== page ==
Autumn fertilisers can also contain sulphate of iron, which can also contribute to slowing down the rate of development of the disease. Our studies have shown that liquid iron sulphate products applied when disease pressure is high can help to slow the development of the disease. In a granular form you may be applying more iron sulphate and so the effect can be stronger and more long-lasting. Pick your products properly at this time. 

Leaf moisture is also a key factor to manage in order to limit the rate of development of Microdochium patch disease. Damp turf sat under incessant autumn dews will suffer more disease than dry turf and so morning switching as well as the maintenance of light levels and free airflow with the management of surrounding trees is also important. In our trials we have also shown that the regular application of an effective dew dispersant to reduce the level of moisture sitting in the turf canopy can slow down the rate of development of disease. We have also found that further benefits can be achieved if dew dispersants are used in alternation with penetrant wetting agents. We should note a word of caution, however, because we also saw that the use of dew dispersants might also adversely affect the performance of systemic fungicides and so they should not be used at a time when you need quick uptake of a systemic active ingredient into the turf. It is more important that your fungicide applications are fully effective.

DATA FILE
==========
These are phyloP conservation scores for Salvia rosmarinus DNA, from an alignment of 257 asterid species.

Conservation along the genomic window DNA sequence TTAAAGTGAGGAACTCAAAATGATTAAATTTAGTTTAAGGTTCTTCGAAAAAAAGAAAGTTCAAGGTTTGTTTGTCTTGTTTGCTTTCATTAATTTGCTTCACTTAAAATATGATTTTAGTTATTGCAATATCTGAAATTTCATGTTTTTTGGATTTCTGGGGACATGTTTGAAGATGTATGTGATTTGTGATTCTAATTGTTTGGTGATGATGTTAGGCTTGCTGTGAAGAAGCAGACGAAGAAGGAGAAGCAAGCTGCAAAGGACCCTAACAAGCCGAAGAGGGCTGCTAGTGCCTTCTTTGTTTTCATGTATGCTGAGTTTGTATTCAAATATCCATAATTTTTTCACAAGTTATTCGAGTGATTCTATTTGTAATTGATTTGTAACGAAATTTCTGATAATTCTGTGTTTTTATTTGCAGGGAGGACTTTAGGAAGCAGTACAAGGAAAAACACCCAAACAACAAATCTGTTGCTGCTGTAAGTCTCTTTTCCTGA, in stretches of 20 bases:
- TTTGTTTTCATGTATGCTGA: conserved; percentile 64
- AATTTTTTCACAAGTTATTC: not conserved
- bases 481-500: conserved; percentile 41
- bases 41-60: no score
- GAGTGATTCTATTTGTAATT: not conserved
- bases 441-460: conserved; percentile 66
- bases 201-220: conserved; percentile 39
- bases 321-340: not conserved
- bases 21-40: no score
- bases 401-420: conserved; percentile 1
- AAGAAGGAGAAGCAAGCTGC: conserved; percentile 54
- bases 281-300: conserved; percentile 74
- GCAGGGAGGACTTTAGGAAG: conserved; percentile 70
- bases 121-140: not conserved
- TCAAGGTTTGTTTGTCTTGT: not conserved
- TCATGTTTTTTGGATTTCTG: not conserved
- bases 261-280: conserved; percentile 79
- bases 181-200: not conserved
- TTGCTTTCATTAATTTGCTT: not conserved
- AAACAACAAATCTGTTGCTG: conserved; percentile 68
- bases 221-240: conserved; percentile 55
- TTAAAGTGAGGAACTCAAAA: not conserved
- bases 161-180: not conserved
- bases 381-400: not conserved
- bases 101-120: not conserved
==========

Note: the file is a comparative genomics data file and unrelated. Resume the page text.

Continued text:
In Autumn 2017 we commissioned an independent trial at the STRI to test these simple understandings within a coherent “ITM” programme where we aimed to deploy a number of different technologies in order to “get everything right”. In this trial we decided to supply granular nutrition with the use of SierraformGT “K STEP” 6-0-27 +2MgO +TE applied at 30 g/m2 (containing slow release nitrogen and potassium). Additional nutrition was applied with monthly applications of Vitalnova “Stressbuster” 7-0-0 +2Fe +sugars +surfactant (40 l/ha) tank mixed with the penetrant wetting agent H2Pro “FlowSmart” (10 l/ha). The dew dispersant H2Pro DewSmart was also applied on a monthly basis to manage canopy moisture. Greenmaster Liquid “Effect Iron” 6.3Fe was applied (30 l/ha) on a single occasion when disease pressure was high. No fungicide was applied to these plots. This is a simple programme but the results in terms of turf colour, quality and the lack of disease speak for itself (see accompanying graphs). The sward was also dominated by Browntop bent and so we really did get everything right! This year we are moving to a Poa annua dominated sward to really put ourselves to the test. 

The point of this work is to show you that the practical application of a simple understanding of how to control the factors that favour the development of a disease with the use of focused technologies can really help reduce the speed and damage caused by Microdochium patch in the autumn. If you used these treatments individually they would not have had the powerful effect they showed when used together as part of a programme. This is important because by slowing down the outbreak you will have more time to react and also it will greatly help your fungicide applications to be fully effective and properly control the pathogen. When thinking about your autumn disease control strategy you should try to utilise all the technologies available to keep the greens clean. As we sometimes say “Greenkeeping is a simple job…all you have to do is get everything right…and all of the time”. It might help to think of this as a blessing.